The dynamics of my home have changed.
I used to live in a small, 2 bedroom flat on the 1st floor of a block in a small court at the Southern end of Bletchley in Milton Keynes, just up the road from the Bletchley Park of Enigma code-breaking machine fame. It was just the right size for me and my best friend, K, to co-habit peacefully yet maintain our own private spaces. It was cosy.
Geographically, I remain on the 1st floor in a court just up the road from Bletchley Park, of Enigma fame. There are, however, no longer 2 bedrooms. Since K and I got together some 5 months ago, we have discussed getting rid of the 2nd bedroom and giving me somewhere to write and us both somewhere to use the computer and to have a desk for all the usual house-hold administration-type stuff which was taking over our table in our lounge/diner.
While I was in hospital over the last two weeks, K took it upon herself to enlist the help of some very good friends of ours to transform her old bedroom into our newly formed study/library. Out with the bed, the chest of drawers and the telly and in with the bookcase, a desk and chair and a lava-lamp (for good creative-juice flow) along with a filing cabinet and desk-drawer unit for storage. A perfect little work-hole for both of us.
But that’s not the significant change.
What’s changed is that far from being a small, cosy little flat, when I returned from hospital I discovered my home to be a vast expanse of space around which is had become necessary not to pop from room to room, but to hike breathlessly between oxygen stations.
I spoke previously of the adaptations I’m having to make following my recent challenges and down-turns in health and this is simply another one, but it’s one I have to confess I didn’t see coming. I love my flat – I love it all the more now I’m sharing it increasingly with K, who is slowly moving herself back across from her parents’ house – and I just never thought that somewhere this compact and beautifully self-contained could present these sorts of challenges.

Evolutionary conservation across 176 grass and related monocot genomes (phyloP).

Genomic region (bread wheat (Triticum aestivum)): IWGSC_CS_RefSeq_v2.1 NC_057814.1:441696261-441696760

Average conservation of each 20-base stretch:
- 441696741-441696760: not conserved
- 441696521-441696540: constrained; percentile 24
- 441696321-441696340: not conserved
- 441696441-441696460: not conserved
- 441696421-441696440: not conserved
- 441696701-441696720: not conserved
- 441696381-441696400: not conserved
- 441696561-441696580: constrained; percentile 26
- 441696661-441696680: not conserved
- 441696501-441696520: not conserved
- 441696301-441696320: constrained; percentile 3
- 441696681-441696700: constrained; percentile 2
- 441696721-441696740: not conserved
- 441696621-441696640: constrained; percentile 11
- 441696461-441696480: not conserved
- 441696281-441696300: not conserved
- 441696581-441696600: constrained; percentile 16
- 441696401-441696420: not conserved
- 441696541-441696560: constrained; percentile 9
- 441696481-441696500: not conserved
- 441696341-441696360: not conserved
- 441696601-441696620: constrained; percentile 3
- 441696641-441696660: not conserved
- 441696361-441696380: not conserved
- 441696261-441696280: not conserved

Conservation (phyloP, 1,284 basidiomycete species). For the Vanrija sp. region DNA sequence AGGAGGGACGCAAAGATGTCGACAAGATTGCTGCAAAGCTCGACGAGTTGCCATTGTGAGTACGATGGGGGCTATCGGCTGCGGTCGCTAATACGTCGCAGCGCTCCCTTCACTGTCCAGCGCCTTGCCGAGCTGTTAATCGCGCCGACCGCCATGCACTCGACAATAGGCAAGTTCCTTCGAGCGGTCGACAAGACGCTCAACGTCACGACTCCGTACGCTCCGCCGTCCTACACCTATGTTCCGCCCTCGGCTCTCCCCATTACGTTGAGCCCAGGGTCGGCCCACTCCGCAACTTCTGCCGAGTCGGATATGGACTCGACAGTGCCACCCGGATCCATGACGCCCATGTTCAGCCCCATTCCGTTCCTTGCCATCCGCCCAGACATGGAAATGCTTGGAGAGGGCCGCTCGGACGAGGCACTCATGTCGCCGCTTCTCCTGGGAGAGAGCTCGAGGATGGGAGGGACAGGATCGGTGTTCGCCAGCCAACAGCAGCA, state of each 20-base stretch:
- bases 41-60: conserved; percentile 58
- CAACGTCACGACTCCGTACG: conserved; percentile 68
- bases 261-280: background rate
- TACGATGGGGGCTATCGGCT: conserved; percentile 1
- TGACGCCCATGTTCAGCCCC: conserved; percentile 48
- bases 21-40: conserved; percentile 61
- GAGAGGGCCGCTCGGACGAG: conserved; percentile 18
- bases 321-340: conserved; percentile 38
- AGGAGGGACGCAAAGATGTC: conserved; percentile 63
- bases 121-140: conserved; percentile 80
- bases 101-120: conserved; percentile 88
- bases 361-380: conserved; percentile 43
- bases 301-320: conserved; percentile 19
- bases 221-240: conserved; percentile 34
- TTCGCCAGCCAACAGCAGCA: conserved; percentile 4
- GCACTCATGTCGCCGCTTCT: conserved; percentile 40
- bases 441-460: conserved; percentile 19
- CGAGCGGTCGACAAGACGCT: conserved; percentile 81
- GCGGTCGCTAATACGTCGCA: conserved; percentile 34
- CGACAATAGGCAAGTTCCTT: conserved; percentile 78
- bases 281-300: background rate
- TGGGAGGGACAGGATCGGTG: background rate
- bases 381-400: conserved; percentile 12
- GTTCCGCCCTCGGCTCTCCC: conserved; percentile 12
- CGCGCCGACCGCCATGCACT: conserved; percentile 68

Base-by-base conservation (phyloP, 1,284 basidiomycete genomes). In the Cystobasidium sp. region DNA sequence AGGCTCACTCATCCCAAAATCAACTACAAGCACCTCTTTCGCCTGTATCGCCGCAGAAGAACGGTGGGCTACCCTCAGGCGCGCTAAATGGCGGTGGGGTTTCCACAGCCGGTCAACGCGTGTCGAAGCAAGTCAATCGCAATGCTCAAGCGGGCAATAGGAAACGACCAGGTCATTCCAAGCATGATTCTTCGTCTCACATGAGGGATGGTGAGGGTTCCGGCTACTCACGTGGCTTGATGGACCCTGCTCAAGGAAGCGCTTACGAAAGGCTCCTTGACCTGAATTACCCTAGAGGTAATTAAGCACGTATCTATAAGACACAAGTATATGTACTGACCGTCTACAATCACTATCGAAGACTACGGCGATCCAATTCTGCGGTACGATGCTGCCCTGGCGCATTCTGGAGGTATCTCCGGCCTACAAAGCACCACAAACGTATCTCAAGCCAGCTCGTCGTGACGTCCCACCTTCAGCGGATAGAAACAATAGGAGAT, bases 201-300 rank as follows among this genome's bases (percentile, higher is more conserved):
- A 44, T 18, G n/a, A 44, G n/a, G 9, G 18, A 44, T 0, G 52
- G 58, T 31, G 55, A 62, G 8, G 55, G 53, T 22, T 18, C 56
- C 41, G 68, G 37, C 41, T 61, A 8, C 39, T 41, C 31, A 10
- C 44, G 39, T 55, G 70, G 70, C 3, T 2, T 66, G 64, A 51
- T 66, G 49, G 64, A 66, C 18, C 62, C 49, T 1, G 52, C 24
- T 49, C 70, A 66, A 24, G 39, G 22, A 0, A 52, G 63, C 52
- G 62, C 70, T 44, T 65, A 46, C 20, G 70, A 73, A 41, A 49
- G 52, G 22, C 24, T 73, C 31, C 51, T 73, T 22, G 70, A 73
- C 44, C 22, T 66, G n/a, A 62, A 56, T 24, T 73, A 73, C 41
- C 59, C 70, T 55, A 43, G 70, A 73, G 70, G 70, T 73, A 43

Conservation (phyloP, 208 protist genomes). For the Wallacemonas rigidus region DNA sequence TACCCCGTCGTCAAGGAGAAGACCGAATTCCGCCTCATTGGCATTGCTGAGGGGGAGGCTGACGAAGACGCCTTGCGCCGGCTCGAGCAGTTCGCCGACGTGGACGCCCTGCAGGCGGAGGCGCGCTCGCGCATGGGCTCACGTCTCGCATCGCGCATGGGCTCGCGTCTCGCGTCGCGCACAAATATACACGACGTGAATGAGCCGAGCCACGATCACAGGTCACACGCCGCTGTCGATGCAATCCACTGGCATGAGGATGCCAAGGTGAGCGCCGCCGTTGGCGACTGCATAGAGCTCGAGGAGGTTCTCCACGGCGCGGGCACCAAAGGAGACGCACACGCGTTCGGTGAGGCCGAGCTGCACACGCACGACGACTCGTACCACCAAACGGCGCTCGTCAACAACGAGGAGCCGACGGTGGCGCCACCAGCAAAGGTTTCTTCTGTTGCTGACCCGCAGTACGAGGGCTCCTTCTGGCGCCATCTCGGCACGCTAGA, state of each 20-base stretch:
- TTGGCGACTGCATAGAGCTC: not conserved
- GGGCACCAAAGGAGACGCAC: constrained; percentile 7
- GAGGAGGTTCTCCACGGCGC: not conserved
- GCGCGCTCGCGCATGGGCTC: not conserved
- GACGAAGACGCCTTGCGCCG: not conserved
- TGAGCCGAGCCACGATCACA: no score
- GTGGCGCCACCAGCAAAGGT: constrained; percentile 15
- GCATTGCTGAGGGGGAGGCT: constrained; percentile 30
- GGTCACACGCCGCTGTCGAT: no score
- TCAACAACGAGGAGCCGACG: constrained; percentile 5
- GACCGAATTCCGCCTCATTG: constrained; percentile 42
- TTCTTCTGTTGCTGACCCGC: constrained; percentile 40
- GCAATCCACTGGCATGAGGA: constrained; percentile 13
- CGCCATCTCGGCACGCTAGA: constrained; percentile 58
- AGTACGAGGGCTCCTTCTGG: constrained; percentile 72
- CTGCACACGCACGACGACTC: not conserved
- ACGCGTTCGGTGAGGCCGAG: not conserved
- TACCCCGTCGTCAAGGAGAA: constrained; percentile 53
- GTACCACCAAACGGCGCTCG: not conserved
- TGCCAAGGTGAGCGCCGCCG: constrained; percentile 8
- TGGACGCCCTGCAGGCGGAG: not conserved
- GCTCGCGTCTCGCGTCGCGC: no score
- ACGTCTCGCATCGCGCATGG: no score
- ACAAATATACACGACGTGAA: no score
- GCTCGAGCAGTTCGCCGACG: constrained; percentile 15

I now have oxygen piped into every room of the apartment, but it still necessitates switching from supply to supply between rooms, with O2 support-less journeys between piping points. Whereas I used to merrily flitter away all over the flat, tootling back and forth between kitchen and lounge and bedroom as many times as my delightfully dimwitted brain would require before collecting all the bits I’d need for, say, doing a nebuliser, I now find that forgetting an element of the cocktail requires a 5 minute break before setting out to correct the mistake.
K is doing amazingly at running around after my forgetfulness, but it’s infuriating to me that I can’t do the simple things without gasping for air, that checking on dinner in the oven requires preparation, precision movement and a recuperation period.
I know it’s something I’ll get used to, just the same way as I’m slowly getting used to sleeping with my NIV, the way I’m getting used to wearing my O2. I’ve adapted in the past; even as recently as September I learnt how to budget my time so that I had the energy to do the things that matter most and not waste my daily or weekly quota on frivolous or unnecessary things.
And I know I’ll adapt to my new home, too.
Already, I’m loving my study (our study) and my brain is starting to whirl with possibilities of new scripts and projects and ideas – seemingly freed by the knowledge that if I so desire, I can shut myself away from the rest of the world and tap at my keyboard 24/7 until my masterpiece emerges.
After all, they say if you give a infinite amount of monkeys an infinite number of typewriters, they’ll eventually turn out the Complete Works of Shakespeare. I just need my new lungs to give me that little bit more time to bash at the keys and see if I can’t luck into Hamlet.